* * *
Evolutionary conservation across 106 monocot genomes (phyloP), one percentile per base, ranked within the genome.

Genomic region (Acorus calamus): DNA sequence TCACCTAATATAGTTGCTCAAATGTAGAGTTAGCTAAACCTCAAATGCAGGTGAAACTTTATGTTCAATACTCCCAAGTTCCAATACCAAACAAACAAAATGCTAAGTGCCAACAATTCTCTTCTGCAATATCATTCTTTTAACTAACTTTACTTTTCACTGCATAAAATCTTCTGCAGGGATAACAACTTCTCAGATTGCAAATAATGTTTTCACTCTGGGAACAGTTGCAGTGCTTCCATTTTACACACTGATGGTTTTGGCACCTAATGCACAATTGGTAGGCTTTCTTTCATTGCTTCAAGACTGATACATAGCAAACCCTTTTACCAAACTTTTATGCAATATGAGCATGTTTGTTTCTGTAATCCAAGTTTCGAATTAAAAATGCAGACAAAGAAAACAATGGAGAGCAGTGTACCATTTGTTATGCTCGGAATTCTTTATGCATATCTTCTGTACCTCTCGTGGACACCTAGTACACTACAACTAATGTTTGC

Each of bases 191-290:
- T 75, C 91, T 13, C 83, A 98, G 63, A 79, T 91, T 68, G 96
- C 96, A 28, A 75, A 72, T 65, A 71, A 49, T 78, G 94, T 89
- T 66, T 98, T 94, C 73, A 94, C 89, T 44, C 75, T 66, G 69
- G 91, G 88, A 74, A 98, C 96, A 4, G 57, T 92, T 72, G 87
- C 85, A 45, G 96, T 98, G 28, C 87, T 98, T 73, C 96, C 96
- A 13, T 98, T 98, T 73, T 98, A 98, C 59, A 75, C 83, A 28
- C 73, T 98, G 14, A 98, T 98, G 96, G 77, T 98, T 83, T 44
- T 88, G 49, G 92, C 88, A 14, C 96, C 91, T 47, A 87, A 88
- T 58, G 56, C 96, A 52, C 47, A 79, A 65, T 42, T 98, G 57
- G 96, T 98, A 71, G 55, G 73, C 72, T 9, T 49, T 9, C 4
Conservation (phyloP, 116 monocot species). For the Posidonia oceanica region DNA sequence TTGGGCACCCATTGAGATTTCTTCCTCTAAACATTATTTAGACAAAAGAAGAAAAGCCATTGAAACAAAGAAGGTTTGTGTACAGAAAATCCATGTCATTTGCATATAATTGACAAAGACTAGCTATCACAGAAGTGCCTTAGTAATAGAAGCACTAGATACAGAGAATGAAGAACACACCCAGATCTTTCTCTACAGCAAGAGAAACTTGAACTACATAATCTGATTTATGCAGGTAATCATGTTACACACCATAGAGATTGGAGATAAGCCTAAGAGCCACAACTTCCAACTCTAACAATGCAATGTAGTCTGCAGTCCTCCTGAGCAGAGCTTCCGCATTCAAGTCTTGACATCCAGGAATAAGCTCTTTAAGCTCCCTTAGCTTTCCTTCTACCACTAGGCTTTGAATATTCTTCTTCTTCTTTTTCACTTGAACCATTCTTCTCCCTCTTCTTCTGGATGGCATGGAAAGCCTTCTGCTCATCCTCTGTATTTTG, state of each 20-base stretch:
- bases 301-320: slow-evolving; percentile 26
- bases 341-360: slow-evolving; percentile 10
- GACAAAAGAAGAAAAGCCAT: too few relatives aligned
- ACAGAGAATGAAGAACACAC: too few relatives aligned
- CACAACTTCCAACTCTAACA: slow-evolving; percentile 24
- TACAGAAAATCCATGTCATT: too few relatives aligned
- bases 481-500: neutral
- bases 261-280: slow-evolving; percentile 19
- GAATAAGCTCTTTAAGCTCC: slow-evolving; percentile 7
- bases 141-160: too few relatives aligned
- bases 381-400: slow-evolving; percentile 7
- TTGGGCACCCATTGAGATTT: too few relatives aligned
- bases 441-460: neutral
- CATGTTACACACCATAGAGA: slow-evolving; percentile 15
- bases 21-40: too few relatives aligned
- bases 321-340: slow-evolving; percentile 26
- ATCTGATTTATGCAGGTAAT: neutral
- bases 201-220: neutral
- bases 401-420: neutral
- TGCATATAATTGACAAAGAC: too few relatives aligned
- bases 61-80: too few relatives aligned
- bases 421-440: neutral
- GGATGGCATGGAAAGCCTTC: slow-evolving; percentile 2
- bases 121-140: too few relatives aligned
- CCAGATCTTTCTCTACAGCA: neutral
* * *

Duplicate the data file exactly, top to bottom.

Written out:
Evolutionary conservation across 106 monocot genomes (phyloP), one percentile per base, ranked within the genome.

Genomic region (Acorus calamus): DNA sequence TCACCTAATATAGTTGCTCAAATGTAGAGTTAGCTAAACCTCAAATGCAGGTGAAACTTTATGTTCAATACTCCCAAGTTCCAATACCAAACAAACAAAATGCTAAGTGCCAACAATTCTCTTCTGCAATATCATTCTTTTAACTAACTTTACTTTTCACTGCATAAAATCTTCTGCAGGGATAACAACTTCTCAGATTGCAAATAATGTTTTCACTCTGGGAACAGTTGCAGTGCTTCCATTTTACACACTGATGGTTTTGGCACCTAATGCACAATTGGTAGGCTTTCTTTCATTGCTTCAAGACTGATACATAGCAAACCCTTTTACCAAACTTTTATGCAATATGAGCATGTTTGTTTCTGTAATCCAAGTTTCGAATTAAAAATGCAGACAAAGAAAACAATGGAGAGCAGTGTACCATTTGTTATGCTCGGAATTCTTTATGCATATCTTCTGTACCTCTCGTGGACACCTAGTACACTACAACTAATGTTTGC

Each of bases 191-290:
- T 75, C 91, T 13, C 83, A 98, G 63, A 79, T 91, T 68, G 96
- C 96, A 28, A 75, A 72, T 65, A 71, A 49, T 78, G 94, T 89
- T 66, T 98, T 94, C 73, A 94, C 89, T 44, C 75, T 66, G 69
- G 91, G 88, A 74, A 98, C 96, A 4, G 57, T 92, T 72, G 87
- C 85, A 45, G 96, T 98, G 28, C 87, T 98, T 73, C 96, C 96
- A 13, T 98, T 98, T 73, T 98, A 98, C 59, A 75, C 83, A 28
- C 73, T 98, G 14, A 98, T 98, G 96, G 77, T 98, T 83, T 44
- T 88, G 49, G 92, C 88, A 14, C 96, C 91, T 47, A 87, A 88
- T 58, G 56, C 96, A 52, C 47, A 79, A 65, T 42, T 98, G 57
- G 96, T 98, A 71, G 55, G 73, C 72, T 9, T 49, T 9, C 4
Conservation (phyloP, 116 monocot species). For the Posidonia oceanica region DNA sequence TTGGGCACCCATTGAGATTTCTTCCTCTAAACATTATTTAGACAAAAGAAGAAAAGCCATTGAAACAAAGAAGGTTTGTGTACAGAAAATCCATGTCATTTGCATATAATTGACAAAGACTAGCTATCACAGAAGTGCCTTAGTAATAGAAGCACTAGATACAGAGAATGAAGAACACACCCAGATCTTTCTCTACAGCAAGAGAAACTTGAACTACATAATCTGATTTATGCAGGTAATCATGTTACACACCATAGAGATTGGAGATAAGCCTAAGAGCCACAACTTCCAACTCTAACAATGCAATGTAGTCTGCAGTCCTCCTGAGCAGAGCTTCCGCATTCAAGTCTTGACATCCAGGAATAAGCTCTTTAAGCTCCCTTAGCTTTCCTTCTACCACTAGGCTTTGAATATTCTTCTTCTTCTTTTTCACTTGAACCATTCTTCTCCCTCTTCTTCTGGATGGCATGGAAAGCCTTCTGCTCATCCTCTGTATTTTG, state of each 20-base stretch:
- bases 301-320: slow-evolving; percentile 26
- bases 341-360: slow-evolving; percentile 10
- GACAAAAGAAGAAAAGCCAT: too few relatives aligned
- ACAGAGAATGAAGAACACAC: too few relatives aligned
- CACAACTTCCAACTCTAACA: slow-evolving; percentile 24
- TACAGAAAATCCATGTCATT: too few relatives aligned
- bases 481-500: neutral
- bases 261-280: slow-evolving; percentile 19
- GAATAAGCTCTTTAAGCTCC: slow-evolving; percentile 7
- bases 141-160: too few relatives aligned
- bases 381-400: slow-evolving; percentile 7
- TTGGGCACCCATTGAGATTT: too few relatives aligned
- bases 441-460: neutral
- CATGTTACACACCATAGAGA: slow-evolving; percentile 15
- bases 21-40: too few relatives aligned
- bases 321-340: slow-evolving; percentile 26
- ATCTGATTTATGCAGGTAAT: neutral
- bases 201-220: neutral
- bases 401-420: neutral
- TGCATATAATTGACAAAGAC: too few relatives aligned
- bases 61-80: too few relatives aligned
- bases 421-440: neutral
- GGATGGCATGGAAAGCCTTC: slow-evolving; percentile 2
- bases 121-140: too few relatives aligned
- CCAGATCTTTCTCTACAGCA: neutral